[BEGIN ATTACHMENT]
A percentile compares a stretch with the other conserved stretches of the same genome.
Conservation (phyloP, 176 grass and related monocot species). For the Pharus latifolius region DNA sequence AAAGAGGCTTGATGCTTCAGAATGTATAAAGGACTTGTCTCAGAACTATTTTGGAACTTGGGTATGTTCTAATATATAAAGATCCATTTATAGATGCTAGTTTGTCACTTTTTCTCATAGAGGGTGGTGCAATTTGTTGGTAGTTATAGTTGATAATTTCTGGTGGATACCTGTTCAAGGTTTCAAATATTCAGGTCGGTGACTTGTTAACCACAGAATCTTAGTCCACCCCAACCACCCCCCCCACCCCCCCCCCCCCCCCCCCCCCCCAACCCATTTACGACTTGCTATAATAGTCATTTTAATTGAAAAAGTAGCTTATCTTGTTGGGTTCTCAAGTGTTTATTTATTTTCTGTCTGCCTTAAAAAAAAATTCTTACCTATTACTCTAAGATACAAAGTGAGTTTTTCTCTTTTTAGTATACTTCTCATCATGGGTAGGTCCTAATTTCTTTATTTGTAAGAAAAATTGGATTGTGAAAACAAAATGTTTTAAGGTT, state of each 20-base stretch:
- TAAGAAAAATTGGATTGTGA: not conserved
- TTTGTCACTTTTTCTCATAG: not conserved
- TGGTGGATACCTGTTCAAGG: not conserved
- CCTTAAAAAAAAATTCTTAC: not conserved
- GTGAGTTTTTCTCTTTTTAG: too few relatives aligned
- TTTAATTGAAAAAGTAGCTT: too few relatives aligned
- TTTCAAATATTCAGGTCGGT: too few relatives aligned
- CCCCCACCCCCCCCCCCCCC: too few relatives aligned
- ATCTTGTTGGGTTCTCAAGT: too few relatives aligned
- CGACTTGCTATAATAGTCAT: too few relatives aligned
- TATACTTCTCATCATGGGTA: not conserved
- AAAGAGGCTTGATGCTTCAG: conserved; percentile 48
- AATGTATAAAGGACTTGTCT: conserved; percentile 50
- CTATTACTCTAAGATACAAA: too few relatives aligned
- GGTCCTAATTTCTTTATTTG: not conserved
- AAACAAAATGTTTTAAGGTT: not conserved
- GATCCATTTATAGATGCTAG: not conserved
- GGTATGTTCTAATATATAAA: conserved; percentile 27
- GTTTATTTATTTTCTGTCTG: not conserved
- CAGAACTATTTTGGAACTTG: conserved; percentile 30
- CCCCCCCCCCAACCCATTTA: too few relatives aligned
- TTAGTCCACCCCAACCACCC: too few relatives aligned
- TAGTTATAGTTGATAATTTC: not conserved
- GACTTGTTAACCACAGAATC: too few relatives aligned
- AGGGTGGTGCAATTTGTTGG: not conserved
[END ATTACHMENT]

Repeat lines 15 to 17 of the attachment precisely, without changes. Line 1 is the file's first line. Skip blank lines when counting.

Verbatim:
- AATGTATAAAGGACTTGTCT: conserved; percentile 50
- CTATTACTCTAAGATACAAA: too few relatives aligned
- GGTCCTAATTTCTTTATTTG: not conserved